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Plants, Like Kids, Can Do "Maths"

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Our son Jacob, a recent kindergarten graduate, surprised our family over the weekend by suddenly revealing he can do simple math problems in his head without resorting to fingers or toes. You know, some light addition. We were impressed, though you might not be. Admittedly we're biased. My wife even cried.

More objectively impressive is the ability of plants to do math -- or "maths," as those eccentric Brits say in a BBC report -- and not just addition but division:

UK scientists say they were “amazed” to find an example of such a sophisticated arithmetic calculation in biology.

Mathematical models show that the amount of starch consumed overnight is calculated by division in a process involving leaf chemicals, a John Innes Centre team reports in e-Life journal.

Birds may use similar methods to preserve fat levels during migration.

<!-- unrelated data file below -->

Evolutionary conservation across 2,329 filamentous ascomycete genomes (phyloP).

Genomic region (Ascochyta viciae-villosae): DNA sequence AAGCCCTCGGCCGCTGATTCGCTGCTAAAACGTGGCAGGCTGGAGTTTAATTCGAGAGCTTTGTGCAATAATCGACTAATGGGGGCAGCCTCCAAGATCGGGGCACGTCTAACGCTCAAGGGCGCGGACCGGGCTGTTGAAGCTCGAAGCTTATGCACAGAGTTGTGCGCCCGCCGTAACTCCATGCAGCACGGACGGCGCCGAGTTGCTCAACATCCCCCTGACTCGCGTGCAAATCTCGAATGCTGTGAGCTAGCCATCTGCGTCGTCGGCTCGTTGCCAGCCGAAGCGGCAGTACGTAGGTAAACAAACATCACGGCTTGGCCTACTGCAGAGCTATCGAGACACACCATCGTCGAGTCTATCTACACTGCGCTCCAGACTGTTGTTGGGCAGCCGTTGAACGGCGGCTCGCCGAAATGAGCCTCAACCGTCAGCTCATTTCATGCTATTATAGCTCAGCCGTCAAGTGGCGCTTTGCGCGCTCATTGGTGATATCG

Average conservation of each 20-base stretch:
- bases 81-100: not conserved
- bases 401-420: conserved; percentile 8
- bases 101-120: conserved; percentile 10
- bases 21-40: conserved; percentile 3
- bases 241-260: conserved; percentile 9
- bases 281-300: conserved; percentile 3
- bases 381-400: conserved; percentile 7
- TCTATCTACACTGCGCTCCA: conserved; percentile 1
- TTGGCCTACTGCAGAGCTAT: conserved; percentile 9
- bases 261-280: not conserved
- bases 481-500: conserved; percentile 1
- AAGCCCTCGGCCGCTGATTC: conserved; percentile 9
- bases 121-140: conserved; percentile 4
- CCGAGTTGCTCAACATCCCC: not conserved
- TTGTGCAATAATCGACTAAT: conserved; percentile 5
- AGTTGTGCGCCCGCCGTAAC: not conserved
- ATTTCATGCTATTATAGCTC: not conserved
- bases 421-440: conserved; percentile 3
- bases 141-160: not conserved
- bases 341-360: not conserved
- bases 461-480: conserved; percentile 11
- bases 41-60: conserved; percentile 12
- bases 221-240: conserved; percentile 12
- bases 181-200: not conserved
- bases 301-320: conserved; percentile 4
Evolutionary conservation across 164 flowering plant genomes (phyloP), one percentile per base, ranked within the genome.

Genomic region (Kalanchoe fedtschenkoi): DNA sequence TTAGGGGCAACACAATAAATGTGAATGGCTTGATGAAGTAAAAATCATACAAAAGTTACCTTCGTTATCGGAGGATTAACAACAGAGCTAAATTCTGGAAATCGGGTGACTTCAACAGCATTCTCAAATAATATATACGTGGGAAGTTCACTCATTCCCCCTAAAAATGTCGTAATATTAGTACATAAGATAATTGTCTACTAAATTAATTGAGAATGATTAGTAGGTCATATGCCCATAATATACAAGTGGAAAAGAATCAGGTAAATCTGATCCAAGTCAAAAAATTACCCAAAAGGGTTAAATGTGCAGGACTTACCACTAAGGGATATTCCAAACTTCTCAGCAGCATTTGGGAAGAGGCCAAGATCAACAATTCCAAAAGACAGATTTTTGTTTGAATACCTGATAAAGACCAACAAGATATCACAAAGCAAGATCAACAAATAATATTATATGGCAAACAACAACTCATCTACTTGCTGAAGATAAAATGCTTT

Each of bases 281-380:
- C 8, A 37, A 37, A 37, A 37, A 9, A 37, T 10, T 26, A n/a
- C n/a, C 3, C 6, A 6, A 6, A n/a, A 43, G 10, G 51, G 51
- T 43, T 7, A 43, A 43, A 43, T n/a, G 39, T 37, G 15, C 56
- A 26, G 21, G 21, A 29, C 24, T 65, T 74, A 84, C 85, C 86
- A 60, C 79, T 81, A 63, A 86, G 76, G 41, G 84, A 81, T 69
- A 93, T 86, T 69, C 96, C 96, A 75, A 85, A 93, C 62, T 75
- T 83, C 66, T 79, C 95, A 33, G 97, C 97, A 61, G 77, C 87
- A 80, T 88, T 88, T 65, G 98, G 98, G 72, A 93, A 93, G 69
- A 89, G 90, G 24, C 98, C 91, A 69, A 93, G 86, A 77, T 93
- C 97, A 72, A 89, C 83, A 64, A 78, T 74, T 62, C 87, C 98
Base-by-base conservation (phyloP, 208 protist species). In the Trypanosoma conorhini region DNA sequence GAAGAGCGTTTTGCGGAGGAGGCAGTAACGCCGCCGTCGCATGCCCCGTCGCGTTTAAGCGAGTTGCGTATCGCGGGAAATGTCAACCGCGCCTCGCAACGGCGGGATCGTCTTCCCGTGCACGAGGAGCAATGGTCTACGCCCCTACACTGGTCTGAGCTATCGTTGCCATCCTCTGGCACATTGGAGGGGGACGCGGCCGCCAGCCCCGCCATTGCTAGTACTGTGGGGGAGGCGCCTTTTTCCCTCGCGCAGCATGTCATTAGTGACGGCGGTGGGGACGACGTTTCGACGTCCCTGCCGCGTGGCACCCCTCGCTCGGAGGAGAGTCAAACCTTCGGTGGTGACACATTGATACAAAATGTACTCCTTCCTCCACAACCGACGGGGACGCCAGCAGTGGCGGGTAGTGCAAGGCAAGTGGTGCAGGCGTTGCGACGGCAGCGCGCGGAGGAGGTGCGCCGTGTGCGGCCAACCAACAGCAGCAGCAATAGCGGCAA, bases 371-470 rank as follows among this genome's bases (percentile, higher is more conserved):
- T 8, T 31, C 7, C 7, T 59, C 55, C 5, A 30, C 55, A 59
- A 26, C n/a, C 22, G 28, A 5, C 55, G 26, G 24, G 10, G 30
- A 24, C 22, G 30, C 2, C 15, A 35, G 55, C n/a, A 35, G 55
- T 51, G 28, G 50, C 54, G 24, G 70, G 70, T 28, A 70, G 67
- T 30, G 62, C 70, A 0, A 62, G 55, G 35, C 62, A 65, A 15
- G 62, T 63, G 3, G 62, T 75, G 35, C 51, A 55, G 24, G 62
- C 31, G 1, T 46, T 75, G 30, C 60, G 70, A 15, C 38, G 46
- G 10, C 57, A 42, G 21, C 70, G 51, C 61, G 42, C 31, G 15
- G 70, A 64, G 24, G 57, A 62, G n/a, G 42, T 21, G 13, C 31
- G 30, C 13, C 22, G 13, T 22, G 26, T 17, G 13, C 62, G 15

The scientists studied the plant Arabidopsis, which is regarded as a model plant for experiments.

Overnight, when the plant cannot use energy from sunlight to convert carbon dioxide into sugars and starch, it must regulate its starch reserves to ensure they last until dawn.

Experiments by scientists at the John Innes Centre, Norwich, show that to adjust its starch consumption so precisely, the plant must be performing a mathematical calculation -- arithmetic division.

“They’re actually doing maths in a simple, chemical way -- that’s amazing, it astonished us as scientists to see that,” study leader Prof Alison Smith told BBC News.

Another researcher comments:

"This is the first concrete example in biology of such a sophisticated arithmetic calculation," said mathematical modeller Prof Martin Howard, of the John Innes Centre.

The article points out that of course the plants aren't doing this purposefully or consciously. They seem, instead, to be designed to do so. No word as to whether the UK scientists cried on learning this.

Image credit: Anther of thale cress (Arabidopsis thaliana), fluorescence micrograph/Wikicommons.